I am really impressed with the work that the Laser Interferometer Gravitational-Wave Observatory (LIGO) Scientific Collaboration has done to demonstrate the possibilities of open science communication and engagement.
The LIGO Open Science Center includes the following elements:
- data, including usage notes and data releases with accompanying documents
- some data releases have associated DOIs, e.g. event GW150914 data has doi:10.7935/K5MW2F23
- tutorials on how to work with the data, including a variety of cloud and downloadable software options
- some of the tutorials are Jupyter (iPython) notebooks, which combine data and code
- a way to query and extract time-based metadata (timeline) including an offer to host data
- a webservice to query and extract data (MySources)
- software examples and downloadable packages
- examples of data analysis projects including
an online course
- list of publications with links to both final publications and preprints, plus (sometimes) science summaries
- the science summaries are sometimes even available in multiple languages
The one thing that I have been unable to find is a clear license for data use, although they do provide guidance on how to cite data that you use.
Going beyond the Open Science Center, they have many other channels of communication and engagement.
They did a Reddit AMA on the 2nd gravitational wave detection and they have a running crowdsourcing/citizen science project on Zooniverse called Gravity Spy. As well there is a page listing just the papers related to the detection events; the page indicates open access papers clearly, but doesn't link to preprints.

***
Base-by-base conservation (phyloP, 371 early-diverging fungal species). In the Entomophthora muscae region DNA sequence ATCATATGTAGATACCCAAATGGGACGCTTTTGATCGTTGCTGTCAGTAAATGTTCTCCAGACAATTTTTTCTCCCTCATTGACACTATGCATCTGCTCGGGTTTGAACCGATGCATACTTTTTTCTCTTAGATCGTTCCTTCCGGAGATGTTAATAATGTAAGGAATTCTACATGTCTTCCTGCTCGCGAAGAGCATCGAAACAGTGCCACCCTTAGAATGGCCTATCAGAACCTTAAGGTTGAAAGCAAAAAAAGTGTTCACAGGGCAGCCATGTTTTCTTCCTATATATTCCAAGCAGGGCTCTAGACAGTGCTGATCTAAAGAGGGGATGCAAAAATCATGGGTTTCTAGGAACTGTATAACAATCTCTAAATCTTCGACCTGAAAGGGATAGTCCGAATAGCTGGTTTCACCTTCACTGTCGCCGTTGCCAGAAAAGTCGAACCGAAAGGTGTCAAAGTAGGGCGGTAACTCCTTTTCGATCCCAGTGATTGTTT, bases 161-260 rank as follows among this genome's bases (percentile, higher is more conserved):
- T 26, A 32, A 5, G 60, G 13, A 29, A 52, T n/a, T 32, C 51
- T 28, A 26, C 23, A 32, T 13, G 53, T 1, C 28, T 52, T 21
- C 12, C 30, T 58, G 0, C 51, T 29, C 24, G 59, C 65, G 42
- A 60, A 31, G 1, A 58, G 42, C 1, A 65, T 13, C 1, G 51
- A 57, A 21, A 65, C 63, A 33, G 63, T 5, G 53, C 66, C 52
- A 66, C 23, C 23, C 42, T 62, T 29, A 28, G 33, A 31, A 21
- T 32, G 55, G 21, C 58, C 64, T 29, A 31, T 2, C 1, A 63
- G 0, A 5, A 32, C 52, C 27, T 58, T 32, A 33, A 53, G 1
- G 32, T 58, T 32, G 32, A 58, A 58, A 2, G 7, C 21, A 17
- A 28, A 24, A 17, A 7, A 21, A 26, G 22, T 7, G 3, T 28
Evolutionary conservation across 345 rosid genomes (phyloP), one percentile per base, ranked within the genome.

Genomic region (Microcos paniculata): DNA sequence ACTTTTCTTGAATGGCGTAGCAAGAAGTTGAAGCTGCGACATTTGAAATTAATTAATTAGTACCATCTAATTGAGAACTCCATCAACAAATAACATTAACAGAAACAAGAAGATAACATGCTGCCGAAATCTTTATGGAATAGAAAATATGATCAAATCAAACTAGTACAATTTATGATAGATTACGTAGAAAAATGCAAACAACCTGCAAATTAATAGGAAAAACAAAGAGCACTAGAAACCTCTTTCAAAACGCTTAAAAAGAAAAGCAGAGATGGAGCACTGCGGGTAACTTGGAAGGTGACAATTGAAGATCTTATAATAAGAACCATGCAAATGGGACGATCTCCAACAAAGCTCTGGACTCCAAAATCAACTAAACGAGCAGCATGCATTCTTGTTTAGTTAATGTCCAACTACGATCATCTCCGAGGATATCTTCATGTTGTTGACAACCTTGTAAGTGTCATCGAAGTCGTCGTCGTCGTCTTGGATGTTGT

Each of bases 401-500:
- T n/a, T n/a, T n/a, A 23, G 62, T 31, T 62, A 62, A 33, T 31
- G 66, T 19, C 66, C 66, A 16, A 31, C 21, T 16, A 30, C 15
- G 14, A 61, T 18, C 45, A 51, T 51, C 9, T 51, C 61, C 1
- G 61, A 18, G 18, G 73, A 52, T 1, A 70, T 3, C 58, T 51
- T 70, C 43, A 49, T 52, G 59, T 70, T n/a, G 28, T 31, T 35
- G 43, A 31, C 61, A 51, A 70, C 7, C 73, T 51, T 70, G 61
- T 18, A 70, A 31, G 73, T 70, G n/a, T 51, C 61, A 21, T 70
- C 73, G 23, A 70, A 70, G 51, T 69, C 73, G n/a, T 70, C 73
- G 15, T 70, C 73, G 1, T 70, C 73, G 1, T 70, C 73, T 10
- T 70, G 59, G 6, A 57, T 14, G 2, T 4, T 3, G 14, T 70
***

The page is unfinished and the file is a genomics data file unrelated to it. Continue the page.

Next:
They also have the usual social media, including YouTube with documentaries, public talks, podcasts, panels, and classes.
Taken all together, this provides a really good example of the scope that open science covers - it's not just releasing data, it's releasing accompanying software, tutorials, and analysis examples, as well as providing summaries of the science and reaching out through many different channels to engage the public. (And this is just at the publication stage of the research lifecycle; there are many other stages at which open science applies.)
You can't just release the data, you have to also teach the data. You can't just release the science, you have to also explain the science.
All of these activities require a whole set of skills in software, websites, plain language explanation and public engagement, beyond just the scientific expertise in and of itself.
If we take the observation of gravitational waves from a binary black hole merger (event GW150914) as an example, you can, just from the LIGO site (not counting the multiple news reports available)
- start with a step-by-step explanation of LIGO and gravitational waves
- read a science summary (in English, French, Chinese, German, Japanese and Spanish)
- read the full scientific paper as it is open access with a CC-BY license
- read the preprint that was posted to arXiv (although in this case it appears likely the preprint and full paper are the same, as they're from the same day)
- see what other LIGO documents are related to the full scientific paper
- access the data including being able to cite the data using a DOI, and learn how to work with the data using the Jupyter notebook software tutorials